Shakspeare. Consider the absurdities of that distinction WICKEDLY. adv. [from wicked.] Cri betwixt the act and the obliquity; and the con minally; corruptly; badly.
trary being so wide from the truth of scripture
and the attributes of God, and so norious to I would now send him where they all should
good lite, we may certainly conclude, that to see,, Clear as the light, his heart shine; where no man
the perpetration whatsoever sin there is not
at all any predestination of God. Hammonde Could be so wickedly or fondly stupid,
To move But should cry out, he saw, touch'd, felt wick. edness,
His laughtor at their quaint opinions wide.
Milter, And grasp'd it.
Ben Jonson, He behaved himself with great modesty and
Oft wile of nature must he act a part, wonderful repentance; being convinced in his
Make love in tropes, in bombast break bis heart.
Tieten conscience that he had done wickedly. Clarendon. That thou may'st the better bring about
WIDE, adv. Thy wishes, thou art wickedly devout. Dryden.
1. At a distance. In this sense will L'is phrase absurd to call a villain great: seems to be sometimes an adverb. Who wickedly is wise or madly brave,
A little wide Is but the more a fool, the more a knave. Pope. There was a holy chapel edified, WICKEDNESS. n. s. (from wicked.] Cor.
Wherein the hermit wont to say ruption of manners ; guilt; moral ill.
His holy things each morn and even ride Is it not good that children should know any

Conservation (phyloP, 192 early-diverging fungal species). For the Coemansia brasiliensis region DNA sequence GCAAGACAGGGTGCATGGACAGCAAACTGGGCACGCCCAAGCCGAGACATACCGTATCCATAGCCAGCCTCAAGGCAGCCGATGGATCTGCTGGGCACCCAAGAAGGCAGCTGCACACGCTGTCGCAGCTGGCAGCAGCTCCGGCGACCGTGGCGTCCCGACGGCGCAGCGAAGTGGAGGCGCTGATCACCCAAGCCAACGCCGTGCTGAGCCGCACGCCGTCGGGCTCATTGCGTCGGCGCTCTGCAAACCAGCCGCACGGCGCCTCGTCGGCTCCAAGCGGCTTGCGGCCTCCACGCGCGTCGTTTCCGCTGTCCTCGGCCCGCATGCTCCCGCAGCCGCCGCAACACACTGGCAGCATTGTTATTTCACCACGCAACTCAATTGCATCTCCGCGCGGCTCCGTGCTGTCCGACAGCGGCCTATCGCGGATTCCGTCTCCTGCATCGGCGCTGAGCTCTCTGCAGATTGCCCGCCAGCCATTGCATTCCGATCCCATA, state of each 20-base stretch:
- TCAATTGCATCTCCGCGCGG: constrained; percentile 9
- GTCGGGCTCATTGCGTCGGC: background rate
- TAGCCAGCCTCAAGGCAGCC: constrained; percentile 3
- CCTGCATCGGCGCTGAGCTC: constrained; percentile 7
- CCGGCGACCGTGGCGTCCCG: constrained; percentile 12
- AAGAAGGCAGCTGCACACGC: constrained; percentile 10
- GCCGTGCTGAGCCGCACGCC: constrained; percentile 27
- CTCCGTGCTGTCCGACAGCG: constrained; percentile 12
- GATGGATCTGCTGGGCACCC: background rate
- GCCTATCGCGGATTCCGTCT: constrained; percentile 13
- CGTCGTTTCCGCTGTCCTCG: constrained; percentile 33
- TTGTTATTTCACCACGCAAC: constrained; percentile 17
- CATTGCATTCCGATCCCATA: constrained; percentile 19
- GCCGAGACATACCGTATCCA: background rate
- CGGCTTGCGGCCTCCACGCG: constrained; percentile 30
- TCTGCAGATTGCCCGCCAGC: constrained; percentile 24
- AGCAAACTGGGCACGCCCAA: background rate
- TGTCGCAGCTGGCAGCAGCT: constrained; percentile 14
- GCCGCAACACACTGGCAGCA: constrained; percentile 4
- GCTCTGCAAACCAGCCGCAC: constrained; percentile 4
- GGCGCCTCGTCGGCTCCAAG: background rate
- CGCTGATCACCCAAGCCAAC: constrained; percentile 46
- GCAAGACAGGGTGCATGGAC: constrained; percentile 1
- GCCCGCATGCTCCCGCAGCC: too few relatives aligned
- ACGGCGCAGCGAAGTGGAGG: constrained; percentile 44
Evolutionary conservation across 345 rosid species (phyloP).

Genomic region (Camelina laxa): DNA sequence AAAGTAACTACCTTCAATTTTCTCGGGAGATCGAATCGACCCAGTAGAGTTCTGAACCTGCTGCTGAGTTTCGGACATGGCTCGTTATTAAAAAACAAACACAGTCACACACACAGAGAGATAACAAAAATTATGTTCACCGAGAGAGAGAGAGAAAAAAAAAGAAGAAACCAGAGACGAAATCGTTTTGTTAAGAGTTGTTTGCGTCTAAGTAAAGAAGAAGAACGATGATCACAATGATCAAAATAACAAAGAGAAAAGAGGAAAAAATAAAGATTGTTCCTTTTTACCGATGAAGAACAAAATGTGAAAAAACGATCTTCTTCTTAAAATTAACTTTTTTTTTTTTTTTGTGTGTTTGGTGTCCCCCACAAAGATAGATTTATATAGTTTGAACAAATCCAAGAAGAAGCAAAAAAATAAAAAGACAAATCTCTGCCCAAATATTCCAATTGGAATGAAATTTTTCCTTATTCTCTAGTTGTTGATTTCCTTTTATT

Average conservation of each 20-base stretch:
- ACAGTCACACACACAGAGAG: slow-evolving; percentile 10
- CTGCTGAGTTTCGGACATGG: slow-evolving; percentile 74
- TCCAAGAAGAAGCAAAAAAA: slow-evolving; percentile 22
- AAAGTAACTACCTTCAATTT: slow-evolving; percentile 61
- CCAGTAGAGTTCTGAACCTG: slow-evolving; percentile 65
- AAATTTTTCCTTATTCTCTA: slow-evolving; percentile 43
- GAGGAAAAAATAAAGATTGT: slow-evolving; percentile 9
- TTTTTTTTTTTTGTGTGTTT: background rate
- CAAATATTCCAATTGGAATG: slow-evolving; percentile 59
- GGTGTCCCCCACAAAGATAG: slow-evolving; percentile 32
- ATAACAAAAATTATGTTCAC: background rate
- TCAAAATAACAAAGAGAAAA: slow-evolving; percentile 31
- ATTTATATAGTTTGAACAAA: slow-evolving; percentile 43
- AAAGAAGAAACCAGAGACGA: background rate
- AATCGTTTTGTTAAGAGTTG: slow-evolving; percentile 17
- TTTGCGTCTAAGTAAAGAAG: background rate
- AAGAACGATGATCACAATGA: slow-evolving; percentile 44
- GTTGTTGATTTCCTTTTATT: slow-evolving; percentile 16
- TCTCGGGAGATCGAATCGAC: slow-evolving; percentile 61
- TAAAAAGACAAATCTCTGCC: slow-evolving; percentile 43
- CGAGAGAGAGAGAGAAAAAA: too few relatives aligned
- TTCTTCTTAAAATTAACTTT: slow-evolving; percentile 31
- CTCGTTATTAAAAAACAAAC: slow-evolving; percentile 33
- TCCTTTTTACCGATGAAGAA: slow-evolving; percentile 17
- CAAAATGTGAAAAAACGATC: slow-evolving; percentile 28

The Chinese, a people whose way of thin kung wickedness; old folks have discretion and know.
seems to lie as wide of ours in Europe as their the world. Sbakspeare.
Teapie. These tents thou saw'st so pleasant, were the
2. With great extent.
Of all these bounds enrich'd
With plenteous rivers, and wide skirted mead,
Sbakopeer. WI'CKER. adj. [vigre, a twig, Danish;
On the east side of the garden place twiggen, Dutch. ] Made of small sticks.
Cherubic watch, and of a sword the flame
Wide-waving; all approach far off to fright
. Made of fine twigs entrailed curiously, In which they gather'd flowers. Spenser.
She open'd, but to shut
Excell'd her pow'r; the gates wide open stood.
With huge two-handed sway The long broad shields, made up of wicker Brandish'd aloft, the horrid edge came down, rods, which are commonly used among the Wide wasting. northern Irish, but especially among the Scots, The south wind rose, and with black wings are brought from the Scythians. Spenser. Wide hovering, all the clouds together drie